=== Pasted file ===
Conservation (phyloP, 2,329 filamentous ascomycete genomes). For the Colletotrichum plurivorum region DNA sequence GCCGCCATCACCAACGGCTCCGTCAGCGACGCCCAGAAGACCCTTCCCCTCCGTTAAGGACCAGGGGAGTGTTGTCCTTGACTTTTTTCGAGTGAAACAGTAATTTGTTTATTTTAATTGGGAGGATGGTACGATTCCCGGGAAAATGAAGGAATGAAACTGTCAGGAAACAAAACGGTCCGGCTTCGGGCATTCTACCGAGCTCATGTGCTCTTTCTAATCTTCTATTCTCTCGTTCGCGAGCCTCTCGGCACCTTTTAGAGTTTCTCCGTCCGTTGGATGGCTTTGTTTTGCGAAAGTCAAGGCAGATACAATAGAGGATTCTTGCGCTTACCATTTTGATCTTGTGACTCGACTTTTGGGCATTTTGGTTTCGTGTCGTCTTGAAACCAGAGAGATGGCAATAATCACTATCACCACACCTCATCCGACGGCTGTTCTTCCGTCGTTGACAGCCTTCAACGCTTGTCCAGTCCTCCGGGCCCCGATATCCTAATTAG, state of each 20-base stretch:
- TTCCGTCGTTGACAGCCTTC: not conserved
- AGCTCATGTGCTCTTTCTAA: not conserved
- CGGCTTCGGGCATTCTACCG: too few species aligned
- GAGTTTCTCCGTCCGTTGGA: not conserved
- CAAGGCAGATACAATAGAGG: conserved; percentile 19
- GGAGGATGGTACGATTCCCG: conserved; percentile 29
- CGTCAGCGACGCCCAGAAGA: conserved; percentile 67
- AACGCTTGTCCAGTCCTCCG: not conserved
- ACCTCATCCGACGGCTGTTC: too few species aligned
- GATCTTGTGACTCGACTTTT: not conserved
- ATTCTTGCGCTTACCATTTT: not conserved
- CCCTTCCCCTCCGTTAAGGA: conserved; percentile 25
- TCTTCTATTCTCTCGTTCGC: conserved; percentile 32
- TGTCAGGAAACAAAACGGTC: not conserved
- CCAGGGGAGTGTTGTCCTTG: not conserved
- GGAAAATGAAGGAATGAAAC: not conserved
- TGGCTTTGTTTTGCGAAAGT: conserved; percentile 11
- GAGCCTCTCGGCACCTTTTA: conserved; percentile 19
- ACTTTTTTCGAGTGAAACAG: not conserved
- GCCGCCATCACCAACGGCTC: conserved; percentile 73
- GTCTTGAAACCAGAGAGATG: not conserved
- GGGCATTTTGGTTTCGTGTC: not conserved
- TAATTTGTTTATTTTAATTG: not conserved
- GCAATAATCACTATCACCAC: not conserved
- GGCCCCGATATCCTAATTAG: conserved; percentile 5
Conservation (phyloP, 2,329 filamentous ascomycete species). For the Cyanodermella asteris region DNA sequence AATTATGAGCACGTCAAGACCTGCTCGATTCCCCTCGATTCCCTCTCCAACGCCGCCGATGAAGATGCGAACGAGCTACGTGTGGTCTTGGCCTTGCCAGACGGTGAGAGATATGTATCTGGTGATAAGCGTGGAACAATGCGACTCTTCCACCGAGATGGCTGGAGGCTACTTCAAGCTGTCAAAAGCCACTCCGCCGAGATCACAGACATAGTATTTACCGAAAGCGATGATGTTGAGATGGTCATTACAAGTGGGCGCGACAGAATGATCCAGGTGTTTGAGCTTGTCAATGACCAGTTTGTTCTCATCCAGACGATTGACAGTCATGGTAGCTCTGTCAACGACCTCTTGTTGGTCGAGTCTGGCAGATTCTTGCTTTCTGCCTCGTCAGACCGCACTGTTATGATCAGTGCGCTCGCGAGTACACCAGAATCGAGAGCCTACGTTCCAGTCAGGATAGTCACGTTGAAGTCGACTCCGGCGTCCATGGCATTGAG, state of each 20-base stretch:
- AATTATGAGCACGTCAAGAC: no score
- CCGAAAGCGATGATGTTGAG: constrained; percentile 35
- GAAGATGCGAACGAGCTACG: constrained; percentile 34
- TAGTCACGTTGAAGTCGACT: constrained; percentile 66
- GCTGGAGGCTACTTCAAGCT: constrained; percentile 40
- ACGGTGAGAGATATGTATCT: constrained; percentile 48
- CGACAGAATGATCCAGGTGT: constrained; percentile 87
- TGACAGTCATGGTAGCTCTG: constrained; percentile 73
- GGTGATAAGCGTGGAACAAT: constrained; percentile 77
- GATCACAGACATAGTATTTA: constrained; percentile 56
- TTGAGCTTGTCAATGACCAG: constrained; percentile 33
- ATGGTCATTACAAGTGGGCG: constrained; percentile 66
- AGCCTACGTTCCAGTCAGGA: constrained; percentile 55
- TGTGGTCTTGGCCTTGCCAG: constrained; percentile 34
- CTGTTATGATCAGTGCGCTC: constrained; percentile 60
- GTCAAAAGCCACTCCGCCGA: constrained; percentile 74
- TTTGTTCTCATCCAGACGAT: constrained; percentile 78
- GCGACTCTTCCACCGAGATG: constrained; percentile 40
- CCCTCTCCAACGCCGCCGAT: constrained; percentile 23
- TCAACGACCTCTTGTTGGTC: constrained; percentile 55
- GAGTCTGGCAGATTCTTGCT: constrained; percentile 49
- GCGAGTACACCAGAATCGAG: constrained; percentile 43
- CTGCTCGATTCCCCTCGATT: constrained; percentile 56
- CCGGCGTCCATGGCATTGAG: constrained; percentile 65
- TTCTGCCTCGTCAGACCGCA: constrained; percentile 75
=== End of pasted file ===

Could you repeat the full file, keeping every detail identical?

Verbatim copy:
Conservation (phyloP, 2,329 filamentous ascomycete genomes). For the Colletotrichum plurivorum region DNA sequence GCCGCCATCACCAACGGCTCCGTCAGCGACGCCCAGAAGACCCTTCCCCTCCGTTAAGGACCAGGGGAGTGTTGTCCTTGACTTTTTTCGAGTGAAACAGTAATTTGTTTATTTTAATTGGGAGGATGGTACGATTCCCGGGAAAATGAAGGAATGAAACTGTCAGGAAACAAAACGGTCCGGCTTCGGGCATTCTACCGAGCTCATGTGCTCTTTCTAATCTTCTATTCTCTCGTTCGCGAGCCTCTCGGCACCTTTTAGAGTTTCTCCGTCCGTTGGATGGCTTTGTTTTGCGAAAGTCAAGGCAGATACAATAGAGGATTCTTGCGCTTACCATTTTGATCTTGTGACTCGACTTTTGGGCATTTTGGTTTCGTGTCGTCTTGAAACCAGAGAGATGGCAATAATCACTATCACCACACCTCATCCGACGGCTGTTCTTCCGTCGTTGACAGCCTTCAACGCTTGTCCAGTCCTCCGGGCCCCGATATCCTAATTAG, state of each 20-base stretch:
- TTCCGTCGTTGACAGCCTTC: not conserved
- AGCTCATGTGCTCTTTCTAA: not conserved
- CGGCTTCGGGCATTCTACCG: too few species aligned
- GAGTTTCTCCGTCCGTTGGA: not conserved
- CAAGGCAGATACAATAGAGG: conserved; percentile 19
- GGAGGATGGTACGATTCCCG: conserved; percentile 29
- CGTCAGCGACGCCCAGAAGA: conserved; percentile 67
- AACGCTTGTCCAGTCCTCCG: not conserved
- ACCTCATCCGACGGCTGTTC: too few species aligned
- GATCTTGTGACTCGACTTTT: not conserved
- ATTCTTGCGCTTACCATTTT: not conserved
- CCCTTCCCCTCCGTTAAGGA: conserved; percentile 25
- TCTTCTATTCTCTCGTTCGC: conserved; percentile 32
- TGTCAGGAAACAAAACGGTC: not conserved
- CCAGGGGAGTGTTGTCCTTG: not conserved
- GGAAAATGAAGGAATGAAAC: not conserved
- TGGCTTTGTTTTGCGAAAGT: conserved; percentile 11
- GAGCCTCTCGGCACCTTTTA: conserved; percentile 19
- ACTTTTTTCGAGTGAAACAG: not conserved
- GCCGCCATCACCAACGGCTC: conserved; percentile 73
- GTCTTGAAACCAGAGAGATG: not conserved
- GGGCATTTTGGTTTCGTGTC: not conserved
- TAATTTGTTTATTTTAATTG: not conserved
- GCAATAATCACTATCACCAC: not conserved
- GGCCCCGATATCCTAATTAG: conserved; percentile 5
Conservation (phyloP, 2,329 filamentous ascomycete species). For the Cyanodermella asteris region DNA sequence AATTATGAGCACGTCAAGACCTGCTCGATTCCCCTCGATTCCCTCTCCAACGCCGCCGATGAAGATGCGAACGAGCTACGTGTGGTCTTGGCCTTGCCAGACGGTGAGAGATATGTATCTGGTGATAAGCGTGGAACAATGCGACTCTTCCACCGAGATGGCTGGAGGCTACTTCAAGCTGTCAAAAGCCACTCCGCCGAGATCACAGACATAGTATTTACCGAAAGCGATGATGTTGAGATGGTCATTACAAGTGGGCGCGACAGAATGATCCAGGTGTTTGAGCTTGTCAATGACCAGTTTGTTCTCATCCAGACGATTGACAGTCATGGTAGCTCTGTCAACGACCTCTTGTTGGTCGAGTCTGGCAGATTCTTGCTTTCTGCCTCGTCAGACCGCACTGTTATGATCAGTGCGCTCGCGAGTACACCAGAATCGAGAGCCTACGTTCCAGTCAGGATAGTCACGTTGAAGTCGACTCCGGCGTCCATGGCATTGAG, state of each 20-base stretch:
- AATTATGAGCACGTCAAGAC: no score
- CCGAAAGCGATGATGTTGAG: constrained; percentile 35
- GAAGATGCGAACGAGCTACG: constrained; percentile 34
- TAGTCACGTTGAAGTCGACT: constrained; percentile 66
- GCTGGAGGCTACTTCAAGCT: constrained; percentile 40
- ACGGTGAGAGATATGTATCT: constrained; percentile 48
- CGACAGAATGATCCAGGTGT: constrained; percentile 87
- TGACAGTCATGGTAGCTCTG: constrained; percentile 73
- GGTGATAAGCGTGGAACAAT: constrained; percentile 77
- GATCACAGACATAGTATTTA: constrained; percentile 56
- TTGAGCTTGTCAATGACCAG: constrained; percentile 33
- ATGGTCATTACAAGTGGGCG: constrained; percentile 66
- AGCCTACGTTCCAGTCAGGA: constrained; percentile 55
- TGTGGTCTTGGCCTTGCCAG: constrained; percentile 34
- CTGTTATGATCAGTGCGCTC: constrained; percentile 60
- GTCAAAAGCCACTCCGCCGA: constrained; percentile 74
- TTTGTTCTCATCCAGACGAT: constrained; percentile 78
- GCGACTCTTCCACCGAGATG: constrained; percentile 40
- CCCTCTCCAACGCCGCCGAT: constrained; percentile 23
- TCAACGACCTCTTGTTGGTC: constrained; percentile 55
- GAGTCTGGCAGATTCTTGCT: constrained; percentile 49
- GCGAGTACACCAGAATCGAG: constrained; percentile 43
- CTGCTCGATTCCCCTCGATT: constrained; percentile 56
- CCGGCGTCCATGGCATTGAG: constrained; percentile 65
- TTCTGCCTCGTCAGACCGCA: constrained; percentile 75